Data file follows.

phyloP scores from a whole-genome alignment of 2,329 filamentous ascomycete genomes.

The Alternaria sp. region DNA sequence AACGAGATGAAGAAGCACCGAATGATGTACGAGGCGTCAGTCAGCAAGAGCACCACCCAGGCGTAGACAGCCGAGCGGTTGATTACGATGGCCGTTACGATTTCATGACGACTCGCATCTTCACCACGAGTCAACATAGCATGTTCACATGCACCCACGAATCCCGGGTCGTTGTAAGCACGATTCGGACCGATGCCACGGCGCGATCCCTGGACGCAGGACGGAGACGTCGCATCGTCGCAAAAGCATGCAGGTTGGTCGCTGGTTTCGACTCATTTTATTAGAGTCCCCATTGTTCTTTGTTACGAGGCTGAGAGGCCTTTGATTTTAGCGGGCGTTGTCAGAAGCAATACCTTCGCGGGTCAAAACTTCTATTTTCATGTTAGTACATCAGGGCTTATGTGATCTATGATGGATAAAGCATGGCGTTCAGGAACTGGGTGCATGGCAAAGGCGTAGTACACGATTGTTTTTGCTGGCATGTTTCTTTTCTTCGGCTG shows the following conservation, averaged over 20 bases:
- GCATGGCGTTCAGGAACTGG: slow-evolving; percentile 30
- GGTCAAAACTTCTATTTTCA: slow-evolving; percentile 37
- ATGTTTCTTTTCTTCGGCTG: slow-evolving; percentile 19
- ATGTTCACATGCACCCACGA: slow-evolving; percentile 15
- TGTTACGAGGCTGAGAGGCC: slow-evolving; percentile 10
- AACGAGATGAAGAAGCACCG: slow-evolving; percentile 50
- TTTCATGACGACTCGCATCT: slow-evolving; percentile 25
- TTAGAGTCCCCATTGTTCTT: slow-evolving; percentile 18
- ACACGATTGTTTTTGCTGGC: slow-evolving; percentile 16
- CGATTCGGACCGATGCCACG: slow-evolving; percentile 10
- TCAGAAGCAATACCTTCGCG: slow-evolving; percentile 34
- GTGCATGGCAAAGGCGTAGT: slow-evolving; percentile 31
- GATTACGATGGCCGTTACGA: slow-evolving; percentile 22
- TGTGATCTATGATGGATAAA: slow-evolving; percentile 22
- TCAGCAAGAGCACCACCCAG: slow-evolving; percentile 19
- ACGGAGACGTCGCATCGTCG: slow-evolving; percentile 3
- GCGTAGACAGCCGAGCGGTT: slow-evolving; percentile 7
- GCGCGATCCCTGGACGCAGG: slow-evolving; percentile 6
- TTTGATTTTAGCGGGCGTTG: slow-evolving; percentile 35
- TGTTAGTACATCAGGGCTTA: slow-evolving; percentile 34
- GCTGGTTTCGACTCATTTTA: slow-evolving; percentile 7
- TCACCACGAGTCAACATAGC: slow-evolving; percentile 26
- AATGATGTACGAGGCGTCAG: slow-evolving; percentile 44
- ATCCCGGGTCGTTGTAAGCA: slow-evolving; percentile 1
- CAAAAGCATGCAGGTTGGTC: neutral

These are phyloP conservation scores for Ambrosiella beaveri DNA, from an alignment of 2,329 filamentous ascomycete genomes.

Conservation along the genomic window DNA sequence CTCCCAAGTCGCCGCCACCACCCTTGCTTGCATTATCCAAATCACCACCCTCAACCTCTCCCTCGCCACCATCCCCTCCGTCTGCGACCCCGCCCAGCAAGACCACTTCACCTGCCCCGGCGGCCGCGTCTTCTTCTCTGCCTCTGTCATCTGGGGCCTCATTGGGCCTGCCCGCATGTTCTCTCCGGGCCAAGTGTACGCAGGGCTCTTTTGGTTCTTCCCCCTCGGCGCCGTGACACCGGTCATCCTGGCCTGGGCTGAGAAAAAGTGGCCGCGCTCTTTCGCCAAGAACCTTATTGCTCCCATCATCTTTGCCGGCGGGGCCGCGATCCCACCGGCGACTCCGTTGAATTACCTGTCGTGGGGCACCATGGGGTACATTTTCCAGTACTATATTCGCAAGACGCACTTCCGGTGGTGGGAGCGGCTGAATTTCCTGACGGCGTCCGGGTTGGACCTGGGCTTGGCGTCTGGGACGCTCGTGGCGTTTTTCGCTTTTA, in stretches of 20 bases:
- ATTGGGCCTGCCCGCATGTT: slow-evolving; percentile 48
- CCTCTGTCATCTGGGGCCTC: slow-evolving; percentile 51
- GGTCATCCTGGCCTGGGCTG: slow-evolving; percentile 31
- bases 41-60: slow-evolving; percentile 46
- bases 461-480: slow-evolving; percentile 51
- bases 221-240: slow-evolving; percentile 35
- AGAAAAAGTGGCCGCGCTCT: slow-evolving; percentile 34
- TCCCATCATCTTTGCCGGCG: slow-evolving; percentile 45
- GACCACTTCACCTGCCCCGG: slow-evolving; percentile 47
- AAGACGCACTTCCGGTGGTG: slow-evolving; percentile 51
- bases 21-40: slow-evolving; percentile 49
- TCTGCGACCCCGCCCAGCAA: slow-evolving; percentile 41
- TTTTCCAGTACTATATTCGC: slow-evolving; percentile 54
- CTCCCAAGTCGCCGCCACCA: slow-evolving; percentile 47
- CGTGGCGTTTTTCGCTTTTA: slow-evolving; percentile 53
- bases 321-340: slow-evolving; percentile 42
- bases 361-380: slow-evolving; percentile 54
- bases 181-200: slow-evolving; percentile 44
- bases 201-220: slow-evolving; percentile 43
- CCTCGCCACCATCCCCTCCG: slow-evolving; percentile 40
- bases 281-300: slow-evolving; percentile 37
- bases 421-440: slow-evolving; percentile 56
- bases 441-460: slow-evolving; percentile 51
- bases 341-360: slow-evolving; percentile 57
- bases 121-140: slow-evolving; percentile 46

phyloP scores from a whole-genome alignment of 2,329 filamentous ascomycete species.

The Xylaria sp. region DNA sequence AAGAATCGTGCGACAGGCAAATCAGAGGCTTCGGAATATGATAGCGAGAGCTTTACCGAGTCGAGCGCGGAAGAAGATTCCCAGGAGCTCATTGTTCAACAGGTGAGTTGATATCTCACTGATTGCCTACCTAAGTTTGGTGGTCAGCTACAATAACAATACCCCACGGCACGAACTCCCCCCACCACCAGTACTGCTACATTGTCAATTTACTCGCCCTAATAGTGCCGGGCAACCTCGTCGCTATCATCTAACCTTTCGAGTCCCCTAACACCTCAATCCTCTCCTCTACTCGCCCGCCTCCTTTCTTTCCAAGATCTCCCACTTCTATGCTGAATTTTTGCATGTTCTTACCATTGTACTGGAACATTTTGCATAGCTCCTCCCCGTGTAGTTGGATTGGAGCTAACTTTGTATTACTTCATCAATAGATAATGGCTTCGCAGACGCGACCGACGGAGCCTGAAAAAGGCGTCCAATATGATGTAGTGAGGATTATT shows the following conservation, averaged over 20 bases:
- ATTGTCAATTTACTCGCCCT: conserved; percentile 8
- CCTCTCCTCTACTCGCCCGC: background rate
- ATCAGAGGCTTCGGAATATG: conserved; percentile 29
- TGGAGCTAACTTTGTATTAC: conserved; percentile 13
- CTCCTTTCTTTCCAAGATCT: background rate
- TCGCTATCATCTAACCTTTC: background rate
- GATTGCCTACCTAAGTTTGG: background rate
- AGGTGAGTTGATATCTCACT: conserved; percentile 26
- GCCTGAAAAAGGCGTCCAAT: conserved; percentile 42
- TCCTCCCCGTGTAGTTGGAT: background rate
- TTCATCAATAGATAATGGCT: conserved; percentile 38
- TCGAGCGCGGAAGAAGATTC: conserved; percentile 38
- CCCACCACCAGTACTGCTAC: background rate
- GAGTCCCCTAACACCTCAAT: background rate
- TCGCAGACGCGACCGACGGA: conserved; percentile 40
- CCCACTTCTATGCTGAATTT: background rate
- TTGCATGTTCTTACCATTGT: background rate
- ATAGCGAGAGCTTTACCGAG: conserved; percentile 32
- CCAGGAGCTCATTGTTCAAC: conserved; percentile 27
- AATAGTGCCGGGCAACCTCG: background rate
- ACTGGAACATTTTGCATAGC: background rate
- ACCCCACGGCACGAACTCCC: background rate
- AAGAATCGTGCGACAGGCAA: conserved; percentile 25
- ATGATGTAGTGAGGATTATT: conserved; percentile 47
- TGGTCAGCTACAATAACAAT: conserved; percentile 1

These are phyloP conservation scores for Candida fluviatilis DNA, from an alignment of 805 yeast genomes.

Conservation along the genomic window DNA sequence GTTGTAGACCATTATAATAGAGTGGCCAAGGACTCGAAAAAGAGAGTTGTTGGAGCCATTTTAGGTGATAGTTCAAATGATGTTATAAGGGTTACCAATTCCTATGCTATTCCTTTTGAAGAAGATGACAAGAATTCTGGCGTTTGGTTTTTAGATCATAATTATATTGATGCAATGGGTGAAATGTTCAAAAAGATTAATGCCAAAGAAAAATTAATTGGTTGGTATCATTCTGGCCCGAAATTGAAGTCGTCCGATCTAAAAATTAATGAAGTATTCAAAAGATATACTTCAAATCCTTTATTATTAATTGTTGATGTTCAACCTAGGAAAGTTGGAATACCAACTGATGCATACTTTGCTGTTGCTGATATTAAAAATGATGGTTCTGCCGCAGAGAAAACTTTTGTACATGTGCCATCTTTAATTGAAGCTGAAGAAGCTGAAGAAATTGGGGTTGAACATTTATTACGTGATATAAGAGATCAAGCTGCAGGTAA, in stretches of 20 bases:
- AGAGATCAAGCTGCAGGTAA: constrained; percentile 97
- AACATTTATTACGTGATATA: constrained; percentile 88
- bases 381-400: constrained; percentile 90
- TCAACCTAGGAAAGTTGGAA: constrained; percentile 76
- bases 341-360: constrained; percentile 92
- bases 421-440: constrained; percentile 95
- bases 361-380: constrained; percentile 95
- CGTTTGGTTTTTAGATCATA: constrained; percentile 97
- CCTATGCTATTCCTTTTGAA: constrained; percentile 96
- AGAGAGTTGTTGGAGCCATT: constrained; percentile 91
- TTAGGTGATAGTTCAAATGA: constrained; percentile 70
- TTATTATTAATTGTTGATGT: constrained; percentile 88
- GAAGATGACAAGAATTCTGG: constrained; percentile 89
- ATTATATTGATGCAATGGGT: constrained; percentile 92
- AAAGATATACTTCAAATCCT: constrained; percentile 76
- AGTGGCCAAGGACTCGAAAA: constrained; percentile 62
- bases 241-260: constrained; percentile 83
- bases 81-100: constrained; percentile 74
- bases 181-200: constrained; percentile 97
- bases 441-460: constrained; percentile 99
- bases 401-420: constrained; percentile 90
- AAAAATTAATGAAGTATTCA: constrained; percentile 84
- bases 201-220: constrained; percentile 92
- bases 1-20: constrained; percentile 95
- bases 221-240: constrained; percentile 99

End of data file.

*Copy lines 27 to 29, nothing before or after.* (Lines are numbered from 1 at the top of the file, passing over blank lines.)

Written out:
- CAAAAGCATGCAGGTTGGTC: neutral

These are phyloP conservation scores for Ambrosiella beaveri DNA, from an alignment of 2,329 filamentous ascomycete genomes.

Conservation along the genomic window DNA sequence CTCCCAAGTCGCCGCCACCACCCTTGCTTGCATTATCCAAATCACCACCCTCAACCTCTCCCTCGCCACCATCCCCTCCGTCTGCGACCCCGCCCAGCAAGACCACTTCACCTGCCCCGGCGGCCGCGTCTTCTTCTCTGCCTCTGTCATCTGGGGCCTCATTGGGCCTGCCCGCATGTTCTCTCCGGGCCAAGTGTACGCAGGGCTCTTTTGGTTCTTCCCCCTCGGCGCCGTGACACCGGTCATCCTGGCCTGGGCTGAGAAAAAGTGGCCGCGCTCTTTCGCCAAGAACCTTATTGCTCCCATCATCTTTGCCGGCGGGGCCGCGATCCCACCGGCGACTCCGTTGAATTACCTGTCGTGGGGCACCATGGGGTACATTTTCCAGTACTATATTCGCAAGACGCACTTCCGGTGGTGGGAGCGGCTGAATTTCCTGACGGCGTCCGGGTTGGACCTGGGCTTGGCGTCTGGGACGCTCGTGGCGTTTTTCGCTTTTA, in stretches of 20 bases: